The members of the Warwick Vets football team bought into their rebuilding project from day one.
On Friday night, the Hurricanes picked up a lot more believers.
Hosting No. 12 Westerly in a key Division II-A match-up, the ’Canes not only kept their playoff hopes alive but also made their biggest statement in years with a 35-20 upset victory. The ’Canes are now 3-2 and in the thick of the chase, locked in a four-way tie for second place.
For a program that had two wins in the previous three years combined, it was quite a night – the night the turnaround became real.
“It’s been a long time,” said coach Bryan Nappa. “The boys worked hard. They knew what it was going to take. They knew it was do or-die, and they came out here and played with a lot of heart. Every one of them played with heart.”
The result was an enormous victory. Not since 2008, when current University of Rhode Island quarterback Bob Bentsen was in the fold, have the ’Canes been in a playoff race. Now, with two games remaining, one more win will give Vets a solid chance of earning one of the four playoff spots in II-A.
That’s what the ’Canes have been pushing for all season, but while they were in the mix, they hadn’t really announced their presence. Their two victories were against Chariho and Toll Gate, the two teams at the bottom of the division. They had lost to comparable teams Coventry and Woonsocket and had been beaten up in a non-league game by West Warwick the week before.
But on Friday, the ’Canes sent a message – and it came through loud and clear. Vets scored more points than it has in any game since 2008.
“It’s everything,” said junior Jeremy Morrissette. “We’re trying to turn the program around. We’re really working hard, and we’re in the playoff race now. It’s been a while for Vets, and we’re going to keep working hard. This is a great win for us.”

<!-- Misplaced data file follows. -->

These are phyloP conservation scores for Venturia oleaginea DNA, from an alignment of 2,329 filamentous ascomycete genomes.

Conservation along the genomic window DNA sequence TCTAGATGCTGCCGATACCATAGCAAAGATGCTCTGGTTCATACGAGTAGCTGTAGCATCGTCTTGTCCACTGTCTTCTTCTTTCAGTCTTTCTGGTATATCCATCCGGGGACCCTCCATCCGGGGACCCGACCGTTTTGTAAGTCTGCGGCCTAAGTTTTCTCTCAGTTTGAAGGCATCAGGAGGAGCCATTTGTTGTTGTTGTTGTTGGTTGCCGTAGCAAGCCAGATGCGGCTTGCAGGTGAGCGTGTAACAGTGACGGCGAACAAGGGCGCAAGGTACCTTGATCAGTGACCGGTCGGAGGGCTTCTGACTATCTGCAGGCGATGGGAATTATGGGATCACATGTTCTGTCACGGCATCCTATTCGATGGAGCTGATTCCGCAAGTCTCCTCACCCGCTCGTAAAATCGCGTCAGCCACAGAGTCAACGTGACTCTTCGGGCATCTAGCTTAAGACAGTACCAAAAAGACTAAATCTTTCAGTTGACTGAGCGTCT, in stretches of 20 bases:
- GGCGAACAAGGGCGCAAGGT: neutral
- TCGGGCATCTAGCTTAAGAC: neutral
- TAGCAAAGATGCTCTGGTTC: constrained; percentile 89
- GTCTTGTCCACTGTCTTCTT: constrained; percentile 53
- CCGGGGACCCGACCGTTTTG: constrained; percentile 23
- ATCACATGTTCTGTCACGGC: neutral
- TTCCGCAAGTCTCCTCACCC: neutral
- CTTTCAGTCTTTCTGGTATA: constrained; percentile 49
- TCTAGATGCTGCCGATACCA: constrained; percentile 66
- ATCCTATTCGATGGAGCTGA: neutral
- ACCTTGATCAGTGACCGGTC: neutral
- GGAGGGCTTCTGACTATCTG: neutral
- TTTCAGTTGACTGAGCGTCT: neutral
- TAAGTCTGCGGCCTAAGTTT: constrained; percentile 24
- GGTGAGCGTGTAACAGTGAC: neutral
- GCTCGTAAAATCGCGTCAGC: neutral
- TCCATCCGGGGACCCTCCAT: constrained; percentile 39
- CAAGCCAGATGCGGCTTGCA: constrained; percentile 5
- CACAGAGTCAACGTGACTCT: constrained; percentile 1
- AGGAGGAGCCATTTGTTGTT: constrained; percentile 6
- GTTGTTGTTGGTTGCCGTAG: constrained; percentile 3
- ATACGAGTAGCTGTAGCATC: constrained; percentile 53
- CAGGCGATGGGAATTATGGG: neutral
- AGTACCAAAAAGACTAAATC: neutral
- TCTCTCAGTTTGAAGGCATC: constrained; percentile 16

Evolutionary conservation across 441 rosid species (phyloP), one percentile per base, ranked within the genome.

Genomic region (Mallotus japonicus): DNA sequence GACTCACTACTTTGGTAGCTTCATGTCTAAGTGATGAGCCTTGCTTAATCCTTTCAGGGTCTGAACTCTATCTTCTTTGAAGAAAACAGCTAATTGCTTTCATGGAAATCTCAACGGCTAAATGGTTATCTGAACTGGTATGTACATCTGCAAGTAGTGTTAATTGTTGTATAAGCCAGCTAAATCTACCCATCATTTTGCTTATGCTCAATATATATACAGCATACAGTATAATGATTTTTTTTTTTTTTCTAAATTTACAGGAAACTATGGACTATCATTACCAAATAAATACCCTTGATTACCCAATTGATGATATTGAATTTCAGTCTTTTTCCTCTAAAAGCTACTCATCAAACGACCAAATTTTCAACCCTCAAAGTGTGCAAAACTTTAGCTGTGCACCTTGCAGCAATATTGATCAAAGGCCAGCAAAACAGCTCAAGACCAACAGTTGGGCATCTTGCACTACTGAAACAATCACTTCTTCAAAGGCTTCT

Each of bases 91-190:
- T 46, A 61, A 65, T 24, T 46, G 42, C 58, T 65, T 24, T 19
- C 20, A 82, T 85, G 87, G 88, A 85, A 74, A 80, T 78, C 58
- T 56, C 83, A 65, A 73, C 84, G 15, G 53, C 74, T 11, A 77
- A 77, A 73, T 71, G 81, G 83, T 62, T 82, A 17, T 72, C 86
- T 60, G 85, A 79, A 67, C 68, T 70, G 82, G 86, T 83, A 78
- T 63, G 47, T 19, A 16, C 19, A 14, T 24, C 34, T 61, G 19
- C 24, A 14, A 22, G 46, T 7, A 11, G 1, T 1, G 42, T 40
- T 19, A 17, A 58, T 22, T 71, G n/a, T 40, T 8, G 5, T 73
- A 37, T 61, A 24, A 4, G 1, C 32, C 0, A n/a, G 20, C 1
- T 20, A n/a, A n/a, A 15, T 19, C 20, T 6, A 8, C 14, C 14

The game didn’t get off to the best of starts for the ’Canes. They punted on their first possession and watched Westerly march 59 yards to the 10-yard line in just six plays.
The ’Canes stiffened after that and delivered a goal-line stand, but the momentum quickly faded. Running back T.J. Boyajian fumbled the wet ball two plays later, and Westerly recovered at the 2-yard line. The Bulldogs scored on the next play.
But in what would become a theme for the night, the ’Canes responded.
Facing a third-and-2 on the next drive, Jessie Sedoma slipped through the middle on a quarterback sneak, made a linebacker miss and then took off, sprinting 72 yards for a touchdown. The extra point was no good, keeping Westerly in front 7-6, but Vets – which had gotten buried early in a loss to Woonsocket – served notice that it wasn’t going to happen again.
“We were nervous,” said junior David MacDonald. “Westerly’s always a big team. But we had that mindset that we could do anything. We just kept our cool and did our thing.”
MacDonald forced a fumble on Westerly’s next possession, and the ’Canes recovered. They steadily marched into the red zone until the drive stalled. But Sedoma – who had missed the earlier extra point – drilled a 26-yard field goal to put Vets in front 9-7.
Immediately, though, the ’Canes were behind the eight-ball again. Adam Mitchell returned the ensuing kickoff 85 yards for a touchdown. The two-point conversion was no good, and Westerly led 13-9.
This time, the Vets response was even better.
After forcing a punt and getting an interception from Carter Thomas, the ’Canes went into halftime still trailing 13-9.
In the third quarter, they steamrolled.
The ’Canes forced a punt on Westerly’s first series and took over at their own 20. On the first play, Boyajian picked his way through the line on the right side, broke two tackles on the sideline and then broke away for an 80-yard touchdown. Vets went for two and didn’t get it, but still led 15-13.
“We were down in the quad at halftime, and they were fired up,” Nappa said. “They had a look in their eyes – they wanted it.”
The touchdown was only the beginning.
Vets pushed Westerly backwards on its next drive and forced another punt. This one was shanked, and Vets took over at the Westerly 31. Steady gains by Boyajian, Sedoma and Jamie Buteau pushed the ball inside the 10, and Boyajian ran it in from the 4. The extra point was no good, but Vets led 21-13 with 4:37 left in the third quarter.